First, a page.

A sense of ownership must be created among the local people about the importance of preserving the archaeological findings, particularly in less-known places, Thangam Thennarasu, Tamil Nadu Minister for Industries, Tamil Development and Archaeology, said on Tuesday while launching The Hindu’s book The Wonder That Was Harappan Civilisation at the newspaper’s office here.
N. Ram, Director, The Hindu Group, received the first copy of the book.
Lauding the extensive book that has intricate details of the Harappan civilisation, Mr. Thennarasu said it would serve as an eye-opener. Noting that there were several archaeological sites that faced disturbances and encroachments, he said local people must be involved in preserving the exquisite findings.
Elaborating on the remarkable changes in archaeological explorations after the progress in the Keezhadi excavation, he said more research needs to be done on the possible links of Keezhadi with the Harappan civilisation. The Minister pointed as examples the Adhichanallur excavations bearing several similarities with the Harappan civilisation, and the punch mark coins discovered at the Keezhadi site revealing trade links between north and south, remarking that there are many opportunities to establish Tamil Nadu’s links with the northern civilisation.
Citing epigraphist Iravatham Mahadevan who recorded similarities between the script in the Indus Valley and an early form of Dravidian language, Mr. Thennarasu said the State government has also allocated funds to study the possible links. Many puzzles about Harappan civilisation still need to be unravelled. Indus script and seals have been only partially deciphered and more explorations are essential to learn about the civilisation. Every archaeological excavation has provided new discoveries and artefacts right from the times of British archaeologist John Marshall, he added.
The 356-page book curated by T.S. Subramanian, former Associate Editor, Frontline, has about 600 photographs, maps and several illustrations. Besides articles by Mr. Subramanian, the book has articles by several scholars.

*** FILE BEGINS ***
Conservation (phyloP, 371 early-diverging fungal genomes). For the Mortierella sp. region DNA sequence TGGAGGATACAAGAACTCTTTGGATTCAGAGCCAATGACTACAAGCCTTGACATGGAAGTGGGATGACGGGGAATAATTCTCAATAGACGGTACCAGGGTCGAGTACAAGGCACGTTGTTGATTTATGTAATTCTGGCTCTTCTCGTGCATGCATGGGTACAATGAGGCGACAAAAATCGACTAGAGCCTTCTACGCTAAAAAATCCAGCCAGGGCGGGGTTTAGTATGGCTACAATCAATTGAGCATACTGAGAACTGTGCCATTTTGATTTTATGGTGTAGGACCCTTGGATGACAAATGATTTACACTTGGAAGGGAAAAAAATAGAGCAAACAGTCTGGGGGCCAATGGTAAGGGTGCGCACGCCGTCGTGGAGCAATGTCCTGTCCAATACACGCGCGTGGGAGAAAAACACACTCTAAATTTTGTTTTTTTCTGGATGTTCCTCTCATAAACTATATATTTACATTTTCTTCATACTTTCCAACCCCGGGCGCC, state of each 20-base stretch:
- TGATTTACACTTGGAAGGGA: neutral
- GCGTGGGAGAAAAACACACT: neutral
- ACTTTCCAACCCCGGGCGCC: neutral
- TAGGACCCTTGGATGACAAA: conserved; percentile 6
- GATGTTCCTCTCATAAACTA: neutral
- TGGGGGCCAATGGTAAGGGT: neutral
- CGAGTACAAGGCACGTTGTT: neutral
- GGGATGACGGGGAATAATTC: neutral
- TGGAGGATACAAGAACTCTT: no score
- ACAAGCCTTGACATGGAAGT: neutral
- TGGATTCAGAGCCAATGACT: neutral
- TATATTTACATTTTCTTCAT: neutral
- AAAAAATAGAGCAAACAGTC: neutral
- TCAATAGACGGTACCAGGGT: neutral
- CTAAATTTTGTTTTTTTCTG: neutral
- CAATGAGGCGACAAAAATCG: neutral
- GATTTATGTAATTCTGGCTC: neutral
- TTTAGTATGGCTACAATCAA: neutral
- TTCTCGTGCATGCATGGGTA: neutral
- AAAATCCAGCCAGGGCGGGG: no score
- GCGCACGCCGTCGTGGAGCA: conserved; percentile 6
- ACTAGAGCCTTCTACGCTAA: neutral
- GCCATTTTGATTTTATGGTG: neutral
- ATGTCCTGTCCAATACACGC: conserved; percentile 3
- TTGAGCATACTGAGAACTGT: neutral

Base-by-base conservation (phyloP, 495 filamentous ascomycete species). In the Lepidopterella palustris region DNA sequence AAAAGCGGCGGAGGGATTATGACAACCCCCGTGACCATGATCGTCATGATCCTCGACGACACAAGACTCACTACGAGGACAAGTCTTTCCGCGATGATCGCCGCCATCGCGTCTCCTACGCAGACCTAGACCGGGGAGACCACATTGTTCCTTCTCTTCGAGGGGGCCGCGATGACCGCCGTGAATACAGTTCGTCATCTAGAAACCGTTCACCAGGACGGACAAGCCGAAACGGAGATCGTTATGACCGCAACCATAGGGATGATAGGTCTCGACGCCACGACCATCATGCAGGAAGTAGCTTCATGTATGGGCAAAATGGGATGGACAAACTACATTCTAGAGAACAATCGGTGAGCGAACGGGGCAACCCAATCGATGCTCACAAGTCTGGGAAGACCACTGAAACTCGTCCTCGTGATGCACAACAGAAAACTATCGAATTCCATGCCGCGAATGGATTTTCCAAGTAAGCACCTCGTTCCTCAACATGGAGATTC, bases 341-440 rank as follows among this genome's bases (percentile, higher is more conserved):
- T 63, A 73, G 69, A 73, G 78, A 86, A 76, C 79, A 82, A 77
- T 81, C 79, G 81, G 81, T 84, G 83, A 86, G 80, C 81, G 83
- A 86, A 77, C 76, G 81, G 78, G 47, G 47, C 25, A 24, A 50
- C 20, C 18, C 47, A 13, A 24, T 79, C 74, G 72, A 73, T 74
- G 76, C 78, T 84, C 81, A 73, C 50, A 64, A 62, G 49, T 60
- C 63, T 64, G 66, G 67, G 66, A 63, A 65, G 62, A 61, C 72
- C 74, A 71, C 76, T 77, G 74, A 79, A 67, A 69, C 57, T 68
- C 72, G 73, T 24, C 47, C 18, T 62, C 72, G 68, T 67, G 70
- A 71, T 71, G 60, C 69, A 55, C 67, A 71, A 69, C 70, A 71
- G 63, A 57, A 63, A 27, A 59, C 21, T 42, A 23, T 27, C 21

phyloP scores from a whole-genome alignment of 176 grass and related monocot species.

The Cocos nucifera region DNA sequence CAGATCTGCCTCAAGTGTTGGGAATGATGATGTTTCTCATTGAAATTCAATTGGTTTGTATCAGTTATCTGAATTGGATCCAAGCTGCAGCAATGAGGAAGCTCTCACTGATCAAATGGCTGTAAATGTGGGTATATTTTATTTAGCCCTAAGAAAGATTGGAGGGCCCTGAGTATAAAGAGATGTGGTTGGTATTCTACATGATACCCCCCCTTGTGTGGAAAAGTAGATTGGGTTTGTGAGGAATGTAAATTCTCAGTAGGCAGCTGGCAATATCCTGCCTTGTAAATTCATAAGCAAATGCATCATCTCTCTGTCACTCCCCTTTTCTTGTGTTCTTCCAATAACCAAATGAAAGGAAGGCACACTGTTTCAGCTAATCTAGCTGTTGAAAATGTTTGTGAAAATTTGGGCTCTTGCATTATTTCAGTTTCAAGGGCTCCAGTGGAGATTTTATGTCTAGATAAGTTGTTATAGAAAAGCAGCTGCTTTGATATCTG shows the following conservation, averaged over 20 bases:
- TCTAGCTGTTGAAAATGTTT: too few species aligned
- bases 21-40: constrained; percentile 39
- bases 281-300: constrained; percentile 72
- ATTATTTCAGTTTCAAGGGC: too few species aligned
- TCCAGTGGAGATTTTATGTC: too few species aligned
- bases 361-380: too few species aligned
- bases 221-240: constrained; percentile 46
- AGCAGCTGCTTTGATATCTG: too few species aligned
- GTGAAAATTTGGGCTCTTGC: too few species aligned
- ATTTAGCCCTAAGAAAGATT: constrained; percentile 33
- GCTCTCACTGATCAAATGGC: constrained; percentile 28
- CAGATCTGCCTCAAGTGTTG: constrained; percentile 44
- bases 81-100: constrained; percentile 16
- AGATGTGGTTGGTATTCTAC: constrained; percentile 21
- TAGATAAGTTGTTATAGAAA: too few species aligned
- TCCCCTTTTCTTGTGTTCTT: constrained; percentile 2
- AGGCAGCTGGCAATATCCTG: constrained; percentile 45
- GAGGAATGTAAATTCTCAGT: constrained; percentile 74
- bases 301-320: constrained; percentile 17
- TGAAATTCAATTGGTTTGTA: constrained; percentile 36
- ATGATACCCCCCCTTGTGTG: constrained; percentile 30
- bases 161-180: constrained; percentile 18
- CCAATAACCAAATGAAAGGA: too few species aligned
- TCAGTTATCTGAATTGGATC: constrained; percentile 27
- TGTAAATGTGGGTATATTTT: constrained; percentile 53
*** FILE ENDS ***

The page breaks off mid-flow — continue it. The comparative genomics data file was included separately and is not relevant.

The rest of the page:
Appreciating the book as substantial work by The Hindu team, Mr. Ram recalled his involvement with the subject during a recent visit to the earliest site of the Harappan civilisation. Other civilisations such as Sumerian, Mesopotamian and Egyptian were better researched, he added. The Harappan civilisation was also an extensive civilisation and a fascinating subject; several Harappan sites have been discovered but not all have been excavated yet, he said.
Quoting from Tony Joseph’s Early Indians, Mr. Ram said the book had an interesting conclusion that early Indians are of multi-source civilisations and indicated a strong, well-established connection between Harappan civilisation and southern India, especially the land of Tamils.
Mr. Subramanian said the book was being launched to mark the centenary in 2024 of the announcement of the discovery of the Harappan civilisation, UNESCO recognition for the Harappan-era city Dholavira in 2021 as World Heritage Site and the centenary of the first excavation that took place in Mohenjo-daro in 1922-23. Mounds and seals played a significant role in the discovery of the Harappan civilisation, he added.
Nirmala Lakshman, Publisher and Director, The Hindu Group, and Suresh Nambath, Editor, The Hindu, were also present. R. Srinivasan, head-Magazines and Special Publications, The Hindu, spoke at the event. The book is available online at with a 20% discount in price.